CID: 2969932

Endoluminal treatment of peripheral chronic total occlusions using the crosser(R) recanalization catheter

Staniloae, Cezar S; Mody, Kanika P; Yadav, Sidharth S; Han, Seol Young; Korabathina, Ravikiran
PURPOSE: Revascularization of lower extremity chronic total occlusions (CTOs) is technically challenging. The Crosser(R) recanalization catheter was designed to facilitate distal vessel intraluminal entry that is both rapid and safe. We present our experience with the Crosser device as primary therapy for peripheral CTOs. METHODS: Subjects undergoing evaluation for arterial insufficiency at our institution between 2008-2010 who were noted to have a CTO in the lower extremity by duplex ultrasonography and who subsequently underwent Crosser recanalization were enrolled. Clinical characteristics, ankle-brachial indices, Rutherford-Becker symptom category, and angiographic CTO parameters were collected. Primary technical success was intraluminal delivery of the guidewire into the distal vessel solely by the Crosser device. Secondary technical success was assisted delivery using the Outback LTD(R) re-entry device. Safety endpoints were the occurrence of dissections, thromboembolism, and perforations related to the Crosser device. Statistical analysis was performed to find independent predictors for failure to achieve Crosser recanalization. RESULTS: Fifty-six subjects with 73 CTOs were enrolled. The mean Crosser use time was 17.6 +/- 12.7 minutes. The overall primary and secondary technical success rates for Crosser recanalization were 76.7% and 87.7%, respectively. Technical success was highest for CTOs located in the aorto-iliac (90.0%) and tibial (95.2%) arterial segments. There were no perforations related to the Crosser device. For successful cases, the mean ABI improved significantly from pre- to post-intervention (0.57 +/- 0.13 to 0.89 +/- 0.15, p < 0.001). The only predictors for failure were lesion length longer than 100 mm (p = 0.04) and calcification within 10 mm of the exit cap (p = 0.02). CONCLUSION: The Crosser device is safe and shows excellent efficacy in facilitating guidewire distal lumen entry, especially for aorto-iliac and tibial occlusions. The technical success rate for the femoral and popliteal occlusions is comparable to those reported with other recanalization techniques
PMID: 21891805
ISSN: 1557-2501
CID: 137077

Orbital atherectomy for symptomatic lower extremity disease

Korabathina, Ravikiran; Mody, Kanika P; Yu, Jennie; Han, Seol Young; Patel, Ruchika; Staniloae, Cezar S
BACKGROUND: Plaque-debulking technologies have been proposed as alternative treatment options for peripheral arterial disease. Orbital atherectomy (OA), using the DiamondBack360 device, has emerged as one promising modality. METHODS: We evaluated the safety and efficacy of OA in the first 200 lesions treated at our institution. Patient demographics, clinical characteristics, and lesion and procedural variables were collected and analyzed. The primary safety endpoint was the 30-day major adverse events (MAE), including death, myocardial infarction, stroke, unplanned amputation, or target lesion revascularization. Other safety endpoints included access-site complications, occurrence of dissections, perforations, distal embolization, spasm, and hemolysis. The efficacy endpoints were procedural success, need for adjunctive therapy, and improvement in ankle-brachial index. Multivariate analysis was performed to find independent predictors of the safety endpoints. RESULTS: One hundred seventeen (58.5%) lesions were femoral, 31 (15.5%) were popliteal, and 52 (26.0%) were tibial. The procedural success (residual stenosis </=30%) was comparable between the femoral and tibial lesions (86.3% vs. 92.5%, P = 0.18), but significantly lower for the popliteal lesions when compared with femoral and tibial (64.7% vs. 86.3%, P = 0.058, and 64.7% vs. 92.5%, P = 0.007 respectively). MAE at 30-days occurred in 3 (2.2%) procedures, and major access-site complications also occurred in 3 (2.2%). There were 31 (15.5%) dissections; independent predictors were diabetes mellitus (OR: 7.3, P = 0.008), crown-to-RVD ratio <0.6 (OR: 11.6, P = 0.005), and atherectomy time >360 sec (OR: 11.8, P = 0.001). There were 2 (1.0%) distal embolizations, 6 (3.0%) arterial spasms, and no perforations. Laboratory evidence of hemolysis was noted in 33.8% of cases. CONCLUSION: Orbital atherectomy allows for a significant procedural success, limited need for stenting, and favorable safety profile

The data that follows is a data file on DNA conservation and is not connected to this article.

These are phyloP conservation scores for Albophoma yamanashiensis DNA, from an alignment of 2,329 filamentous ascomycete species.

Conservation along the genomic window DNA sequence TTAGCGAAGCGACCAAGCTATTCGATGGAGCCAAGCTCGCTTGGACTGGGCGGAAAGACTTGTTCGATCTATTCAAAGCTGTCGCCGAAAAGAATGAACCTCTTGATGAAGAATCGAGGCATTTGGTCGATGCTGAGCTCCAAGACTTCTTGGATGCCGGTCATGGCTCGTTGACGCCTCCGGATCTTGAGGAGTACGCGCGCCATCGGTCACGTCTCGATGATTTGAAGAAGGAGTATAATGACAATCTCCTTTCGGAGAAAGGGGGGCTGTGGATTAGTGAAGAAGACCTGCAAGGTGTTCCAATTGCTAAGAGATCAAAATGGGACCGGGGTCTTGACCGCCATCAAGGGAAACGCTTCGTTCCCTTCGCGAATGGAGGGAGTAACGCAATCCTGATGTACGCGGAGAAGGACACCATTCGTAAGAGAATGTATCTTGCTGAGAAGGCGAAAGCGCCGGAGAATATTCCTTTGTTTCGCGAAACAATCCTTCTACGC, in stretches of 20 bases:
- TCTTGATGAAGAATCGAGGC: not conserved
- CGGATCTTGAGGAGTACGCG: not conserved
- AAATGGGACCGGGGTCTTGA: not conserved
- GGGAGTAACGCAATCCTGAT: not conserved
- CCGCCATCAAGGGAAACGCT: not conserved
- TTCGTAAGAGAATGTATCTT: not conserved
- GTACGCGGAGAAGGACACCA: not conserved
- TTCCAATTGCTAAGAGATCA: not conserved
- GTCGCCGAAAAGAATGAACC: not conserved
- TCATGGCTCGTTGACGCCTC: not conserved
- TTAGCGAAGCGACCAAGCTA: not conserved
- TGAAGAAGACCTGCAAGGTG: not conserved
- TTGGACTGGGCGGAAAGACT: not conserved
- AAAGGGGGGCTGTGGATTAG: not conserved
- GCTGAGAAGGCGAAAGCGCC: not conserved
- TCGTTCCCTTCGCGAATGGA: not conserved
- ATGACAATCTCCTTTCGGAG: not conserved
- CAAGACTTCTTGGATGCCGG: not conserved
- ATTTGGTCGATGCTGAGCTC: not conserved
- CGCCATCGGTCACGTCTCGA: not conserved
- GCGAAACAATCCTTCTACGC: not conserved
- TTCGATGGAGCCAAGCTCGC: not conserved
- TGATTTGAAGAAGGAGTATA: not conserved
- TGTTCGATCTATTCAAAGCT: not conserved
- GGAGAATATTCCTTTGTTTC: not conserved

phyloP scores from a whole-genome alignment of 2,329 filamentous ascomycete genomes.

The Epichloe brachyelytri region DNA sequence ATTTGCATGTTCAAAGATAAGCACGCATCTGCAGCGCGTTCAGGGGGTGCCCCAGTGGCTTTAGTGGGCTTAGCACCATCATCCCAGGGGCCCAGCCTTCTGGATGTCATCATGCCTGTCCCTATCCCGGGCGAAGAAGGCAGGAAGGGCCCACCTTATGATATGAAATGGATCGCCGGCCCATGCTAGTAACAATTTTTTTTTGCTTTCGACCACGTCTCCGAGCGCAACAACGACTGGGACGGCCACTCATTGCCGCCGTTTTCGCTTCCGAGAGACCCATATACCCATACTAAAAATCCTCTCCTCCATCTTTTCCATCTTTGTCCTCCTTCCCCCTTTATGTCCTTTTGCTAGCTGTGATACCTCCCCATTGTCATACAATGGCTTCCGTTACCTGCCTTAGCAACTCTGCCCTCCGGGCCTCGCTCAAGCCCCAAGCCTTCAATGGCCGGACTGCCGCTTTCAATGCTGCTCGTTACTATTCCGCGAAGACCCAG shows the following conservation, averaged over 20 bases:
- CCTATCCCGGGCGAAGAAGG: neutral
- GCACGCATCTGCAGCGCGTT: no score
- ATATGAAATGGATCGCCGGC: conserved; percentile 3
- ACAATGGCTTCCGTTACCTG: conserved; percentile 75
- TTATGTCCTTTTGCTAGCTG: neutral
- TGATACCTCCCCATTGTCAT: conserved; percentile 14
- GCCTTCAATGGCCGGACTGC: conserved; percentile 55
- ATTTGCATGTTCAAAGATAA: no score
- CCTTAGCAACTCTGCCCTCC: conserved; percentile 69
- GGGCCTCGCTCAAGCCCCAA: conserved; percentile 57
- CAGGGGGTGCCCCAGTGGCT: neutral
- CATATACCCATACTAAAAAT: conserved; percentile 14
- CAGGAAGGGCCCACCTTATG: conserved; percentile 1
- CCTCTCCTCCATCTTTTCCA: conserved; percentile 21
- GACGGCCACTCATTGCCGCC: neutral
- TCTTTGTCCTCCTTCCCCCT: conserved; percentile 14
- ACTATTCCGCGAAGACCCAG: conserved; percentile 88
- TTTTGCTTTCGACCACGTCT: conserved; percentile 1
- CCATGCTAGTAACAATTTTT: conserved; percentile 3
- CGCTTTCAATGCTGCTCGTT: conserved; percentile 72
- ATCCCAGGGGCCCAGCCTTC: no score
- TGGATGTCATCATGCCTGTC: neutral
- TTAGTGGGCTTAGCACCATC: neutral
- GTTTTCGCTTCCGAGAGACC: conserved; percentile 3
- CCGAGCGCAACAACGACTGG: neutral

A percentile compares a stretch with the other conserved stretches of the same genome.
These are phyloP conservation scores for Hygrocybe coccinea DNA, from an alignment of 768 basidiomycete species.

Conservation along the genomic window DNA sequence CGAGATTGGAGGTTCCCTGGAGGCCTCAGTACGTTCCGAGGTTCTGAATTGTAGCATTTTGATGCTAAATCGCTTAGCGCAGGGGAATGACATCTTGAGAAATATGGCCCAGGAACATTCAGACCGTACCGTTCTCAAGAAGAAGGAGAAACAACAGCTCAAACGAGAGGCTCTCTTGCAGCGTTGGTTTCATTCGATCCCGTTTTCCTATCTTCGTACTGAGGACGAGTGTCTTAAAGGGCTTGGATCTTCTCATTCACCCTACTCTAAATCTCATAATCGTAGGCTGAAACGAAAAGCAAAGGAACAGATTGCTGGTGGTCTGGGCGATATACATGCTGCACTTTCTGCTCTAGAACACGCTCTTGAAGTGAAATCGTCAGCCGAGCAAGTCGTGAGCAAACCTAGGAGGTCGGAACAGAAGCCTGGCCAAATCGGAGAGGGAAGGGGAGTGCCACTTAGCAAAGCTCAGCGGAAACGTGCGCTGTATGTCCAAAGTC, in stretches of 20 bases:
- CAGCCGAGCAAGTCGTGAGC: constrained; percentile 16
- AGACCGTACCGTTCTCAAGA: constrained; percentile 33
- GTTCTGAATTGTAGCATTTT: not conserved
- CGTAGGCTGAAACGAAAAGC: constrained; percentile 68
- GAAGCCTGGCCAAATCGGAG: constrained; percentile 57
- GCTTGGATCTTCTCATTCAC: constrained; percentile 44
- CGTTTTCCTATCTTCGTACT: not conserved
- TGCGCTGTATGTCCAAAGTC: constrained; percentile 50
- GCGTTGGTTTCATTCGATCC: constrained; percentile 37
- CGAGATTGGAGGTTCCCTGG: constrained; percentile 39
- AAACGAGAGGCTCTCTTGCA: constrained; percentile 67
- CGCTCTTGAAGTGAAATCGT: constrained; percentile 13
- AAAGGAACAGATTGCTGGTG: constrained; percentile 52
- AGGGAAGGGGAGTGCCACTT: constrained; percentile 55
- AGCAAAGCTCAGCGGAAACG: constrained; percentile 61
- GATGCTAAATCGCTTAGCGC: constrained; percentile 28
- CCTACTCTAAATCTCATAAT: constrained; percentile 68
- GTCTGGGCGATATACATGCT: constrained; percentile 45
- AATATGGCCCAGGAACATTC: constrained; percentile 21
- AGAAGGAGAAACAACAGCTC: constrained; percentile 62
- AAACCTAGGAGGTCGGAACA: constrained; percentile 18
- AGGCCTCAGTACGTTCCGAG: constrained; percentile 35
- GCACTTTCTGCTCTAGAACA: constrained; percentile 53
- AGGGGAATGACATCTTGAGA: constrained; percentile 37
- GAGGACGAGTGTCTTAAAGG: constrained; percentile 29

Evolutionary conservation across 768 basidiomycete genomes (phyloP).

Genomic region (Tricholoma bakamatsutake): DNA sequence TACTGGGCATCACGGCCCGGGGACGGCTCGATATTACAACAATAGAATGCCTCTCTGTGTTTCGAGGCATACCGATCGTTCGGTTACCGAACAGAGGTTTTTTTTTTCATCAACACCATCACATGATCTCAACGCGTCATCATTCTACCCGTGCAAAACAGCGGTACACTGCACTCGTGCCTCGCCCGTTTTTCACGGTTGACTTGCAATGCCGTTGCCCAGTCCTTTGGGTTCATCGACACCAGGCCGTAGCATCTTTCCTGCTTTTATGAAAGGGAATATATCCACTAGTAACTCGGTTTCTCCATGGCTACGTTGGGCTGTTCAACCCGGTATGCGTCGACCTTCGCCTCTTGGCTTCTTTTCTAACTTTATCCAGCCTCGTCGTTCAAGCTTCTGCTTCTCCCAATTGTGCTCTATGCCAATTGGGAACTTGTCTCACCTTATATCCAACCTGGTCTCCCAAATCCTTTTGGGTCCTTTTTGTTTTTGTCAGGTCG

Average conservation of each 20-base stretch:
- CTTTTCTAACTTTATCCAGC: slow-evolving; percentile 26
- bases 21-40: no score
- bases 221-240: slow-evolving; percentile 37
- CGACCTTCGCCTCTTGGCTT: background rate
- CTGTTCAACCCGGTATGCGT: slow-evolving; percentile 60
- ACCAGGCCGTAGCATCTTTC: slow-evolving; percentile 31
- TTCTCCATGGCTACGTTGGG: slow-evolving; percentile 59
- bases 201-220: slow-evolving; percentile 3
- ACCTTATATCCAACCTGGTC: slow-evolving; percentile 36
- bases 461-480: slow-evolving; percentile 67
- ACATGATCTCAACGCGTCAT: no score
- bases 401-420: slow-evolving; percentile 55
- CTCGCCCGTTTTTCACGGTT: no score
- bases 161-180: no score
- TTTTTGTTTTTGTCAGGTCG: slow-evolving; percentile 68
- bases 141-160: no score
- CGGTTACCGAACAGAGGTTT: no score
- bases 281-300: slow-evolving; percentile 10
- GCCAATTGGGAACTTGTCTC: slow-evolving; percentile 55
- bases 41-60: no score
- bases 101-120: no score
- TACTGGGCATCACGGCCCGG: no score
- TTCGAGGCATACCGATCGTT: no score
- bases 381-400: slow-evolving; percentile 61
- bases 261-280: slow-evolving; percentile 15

PMID: 20839344
ISSN: 1522-726x
CID: 141681